• Favourites
  • Email
  • Reddit
  • Digg
  • RSS
  • Flickr
  • Delicious
  • Twitter
  • LinkedIn
  • Facebook
LinkedIn smarts for writers

Today is the last day of Social Media Week Toronto, but the ideas shared and lessons learned—about everything from storytelling on Twitter to tracking visual data to developing a content marketing strategy—have no doubt left a lasting impression on many participants. Some of those insights emerged from Social Media for Freelance Writers and Communicators, a panel discussion yesterday afternoon organized by PWAC Toronto Chapter and Professional Independent Communicators of IABC/Toronto in which I had the pleasure to participate.

Sponsored by The Chang School at Ryerson University, the event featured speakers Boyd Neil, a senior vice president and senior digital strategist at H+K Strategies, who provided a high-view perspective on unfolding social media trends; Donna Papacosta of Trafalgar Communications, who discussed how blogging works as the centre of a social media strategy; and Karen Luttrell of Luttrell Communications, who shared her best practices for using Facebook and Twitter for business.

My talk looked at how I use LinkedIn to sustain and build my communications business, Cocoa Media. Here’s a summary of my core tips:
• Make sure your profile is complete, since, according to LinkedIn, that will make you 40 times more likely to receive opportunities through the site.
• Your profile headline should be a like a mini elevator speech that reflects how you help your target clients achieve their objectives.
• Include in your profile every activity and accomplishment that reflects your communications qualifications—projects, articles, speaking, training, volunteering, jobs, education, awards, professional memberships, etc.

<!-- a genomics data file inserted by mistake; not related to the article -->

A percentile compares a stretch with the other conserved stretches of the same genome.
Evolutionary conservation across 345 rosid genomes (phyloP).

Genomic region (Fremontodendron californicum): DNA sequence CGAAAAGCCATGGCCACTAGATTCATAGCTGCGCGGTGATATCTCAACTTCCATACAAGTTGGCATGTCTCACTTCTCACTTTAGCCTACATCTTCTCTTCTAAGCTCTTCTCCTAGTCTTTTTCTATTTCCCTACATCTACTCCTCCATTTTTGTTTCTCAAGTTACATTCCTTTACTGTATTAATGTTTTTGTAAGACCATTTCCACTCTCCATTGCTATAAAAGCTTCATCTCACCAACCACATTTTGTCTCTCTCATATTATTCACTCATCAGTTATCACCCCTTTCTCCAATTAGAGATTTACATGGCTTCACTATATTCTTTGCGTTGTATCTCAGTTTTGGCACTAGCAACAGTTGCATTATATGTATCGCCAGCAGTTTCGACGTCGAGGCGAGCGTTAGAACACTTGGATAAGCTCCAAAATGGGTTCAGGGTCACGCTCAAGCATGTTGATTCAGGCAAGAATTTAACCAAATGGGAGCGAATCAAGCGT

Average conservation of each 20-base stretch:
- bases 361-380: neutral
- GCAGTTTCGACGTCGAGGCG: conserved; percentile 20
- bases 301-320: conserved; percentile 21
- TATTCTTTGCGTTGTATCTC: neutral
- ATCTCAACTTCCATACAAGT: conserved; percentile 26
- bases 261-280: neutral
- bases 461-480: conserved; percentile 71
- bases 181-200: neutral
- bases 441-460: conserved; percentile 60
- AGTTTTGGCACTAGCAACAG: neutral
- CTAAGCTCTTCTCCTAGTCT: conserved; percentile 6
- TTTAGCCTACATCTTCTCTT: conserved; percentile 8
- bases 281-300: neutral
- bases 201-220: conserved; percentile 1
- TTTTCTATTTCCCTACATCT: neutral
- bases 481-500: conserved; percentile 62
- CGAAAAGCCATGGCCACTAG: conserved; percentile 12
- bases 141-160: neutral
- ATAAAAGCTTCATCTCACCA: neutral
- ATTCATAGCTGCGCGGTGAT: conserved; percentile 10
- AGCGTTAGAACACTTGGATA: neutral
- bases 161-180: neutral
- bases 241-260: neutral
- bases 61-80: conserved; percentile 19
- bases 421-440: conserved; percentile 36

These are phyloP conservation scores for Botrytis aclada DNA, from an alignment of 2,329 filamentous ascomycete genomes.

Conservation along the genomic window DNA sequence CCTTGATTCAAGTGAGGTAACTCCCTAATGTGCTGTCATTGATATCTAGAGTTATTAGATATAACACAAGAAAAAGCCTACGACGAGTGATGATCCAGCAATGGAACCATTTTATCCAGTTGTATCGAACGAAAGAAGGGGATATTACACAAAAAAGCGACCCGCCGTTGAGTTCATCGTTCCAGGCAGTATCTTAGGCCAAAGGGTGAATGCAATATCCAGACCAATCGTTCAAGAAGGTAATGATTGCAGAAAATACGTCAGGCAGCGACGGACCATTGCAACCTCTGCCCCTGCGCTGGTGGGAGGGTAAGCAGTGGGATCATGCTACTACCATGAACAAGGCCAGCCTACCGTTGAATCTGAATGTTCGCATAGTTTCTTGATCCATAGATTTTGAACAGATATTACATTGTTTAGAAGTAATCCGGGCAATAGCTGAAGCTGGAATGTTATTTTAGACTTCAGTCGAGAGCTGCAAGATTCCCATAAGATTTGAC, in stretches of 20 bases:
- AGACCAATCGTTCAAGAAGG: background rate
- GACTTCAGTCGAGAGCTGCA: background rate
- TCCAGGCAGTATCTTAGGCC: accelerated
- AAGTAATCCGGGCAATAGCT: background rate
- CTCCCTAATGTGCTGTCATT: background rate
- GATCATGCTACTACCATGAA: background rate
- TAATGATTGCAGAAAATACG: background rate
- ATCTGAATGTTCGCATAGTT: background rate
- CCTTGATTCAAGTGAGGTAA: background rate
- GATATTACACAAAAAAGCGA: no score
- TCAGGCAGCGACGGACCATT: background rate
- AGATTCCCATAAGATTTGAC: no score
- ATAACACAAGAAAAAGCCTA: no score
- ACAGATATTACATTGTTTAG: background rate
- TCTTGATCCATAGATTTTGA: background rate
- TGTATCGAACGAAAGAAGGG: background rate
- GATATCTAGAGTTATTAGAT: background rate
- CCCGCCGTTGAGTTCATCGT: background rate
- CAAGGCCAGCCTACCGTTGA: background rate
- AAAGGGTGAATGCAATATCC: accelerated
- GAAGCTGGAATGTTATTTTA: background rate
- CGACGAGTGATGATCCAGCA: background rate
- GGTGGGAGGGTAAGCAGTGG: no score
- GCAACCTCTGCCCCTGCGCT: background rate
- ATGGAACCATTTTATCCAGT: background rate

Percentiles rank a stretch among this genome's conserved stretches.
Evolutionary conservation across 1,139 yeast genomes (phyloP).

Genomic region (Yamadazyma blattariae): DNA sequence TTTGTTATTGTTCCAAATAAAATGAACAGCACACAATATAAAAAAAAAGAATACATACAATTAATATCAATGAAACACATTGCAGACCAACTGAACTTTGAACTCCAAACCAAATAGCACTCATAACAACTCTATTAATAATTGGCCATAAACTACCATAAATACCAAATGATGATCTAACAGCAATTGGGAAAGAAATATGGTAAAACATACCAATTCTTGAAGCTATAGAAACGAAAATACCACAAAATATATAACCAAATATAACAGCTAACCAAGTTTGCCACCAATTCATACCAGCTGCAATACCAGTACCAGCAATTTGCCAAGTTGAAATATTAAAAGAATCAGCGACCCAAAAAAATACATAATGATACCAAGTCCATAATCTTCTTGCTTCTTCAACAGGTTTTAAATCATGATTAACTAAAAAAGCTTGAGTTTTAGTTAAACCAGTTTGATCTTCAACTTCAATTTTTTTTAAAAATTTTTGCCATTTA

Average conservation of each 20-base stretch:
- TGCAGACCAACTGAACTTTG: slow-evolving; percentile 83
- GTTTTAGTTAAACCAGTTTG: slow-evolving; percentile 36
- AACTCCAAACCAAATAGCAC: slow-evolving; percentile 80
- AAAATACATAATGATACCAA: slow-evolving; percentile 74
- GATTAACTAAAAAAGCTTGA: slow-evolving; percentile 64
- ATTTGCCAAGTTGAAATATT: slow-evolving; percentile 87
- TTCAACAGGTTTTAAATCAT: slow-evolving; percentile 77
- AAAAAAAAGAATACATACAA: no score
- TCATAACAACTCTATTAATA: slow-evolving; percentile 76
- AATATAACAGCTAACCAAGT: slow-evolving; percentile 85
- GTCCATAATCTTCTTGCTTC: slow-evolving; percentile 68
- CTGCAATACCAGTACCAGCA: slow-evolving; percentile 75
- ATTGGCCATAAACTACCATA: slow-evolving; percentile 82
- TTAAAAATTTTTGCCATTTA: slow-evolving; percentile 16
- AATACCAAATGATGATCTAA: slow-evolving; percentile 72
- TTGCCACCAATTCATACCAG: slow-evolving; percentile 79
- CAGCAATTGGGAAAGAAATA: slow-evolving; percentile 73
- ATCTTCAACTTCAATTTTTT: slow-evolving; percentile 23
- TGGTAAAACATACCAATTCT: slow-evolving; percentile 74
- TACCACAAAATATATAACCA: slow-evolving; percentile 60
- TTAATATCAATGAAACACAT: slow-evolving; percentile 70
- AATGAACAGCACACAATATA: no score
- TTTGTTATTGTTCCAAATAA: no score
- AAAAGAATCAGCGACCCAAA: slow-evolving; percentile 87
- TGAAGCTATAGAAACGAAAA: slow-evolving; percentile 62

• When it comes to the people with whom you connect, go for quality, not quantity. Make sure your network includes complimentary service providers, such as graphic designers, web designers, marketers and project managers. Create a plan to nurture those contacts through regular interactions.
• Ask for recommendations from new clients right after the completion of successful projects. Reuse recommendations in your marketing materials—website, news release, email signature.
• Participate actively in groups for communicators and those related to your beat to build connections, follow trends and raise your profile.
• Use the Advanced People Search function to find the right sources or experts to interview.
• Follow companies that are current clients or that you want as clients to stay on top of their activities.
• What gets measured, gets managed: track your progress on LinkedIn by identifying the tasks that are most useful, assigning frequencies for performing each task, and monitoring how well you meet those targets.

Have any additions to make to this list? I’d love to hear how you use LinkedIn to support your freelance writing business.

PWAC Toronto Chapter blog editor Sharon Aschaiek writes about education and business for media publications and websites, and provides communication consulting and copywriting services to schools and educational organizations.

- Sharon Aschaiek


Post new comment

The content of this field is kept private and will not be shown publicly.
This question is for testing whether you are a human visitor and to prevent automated spam submissions.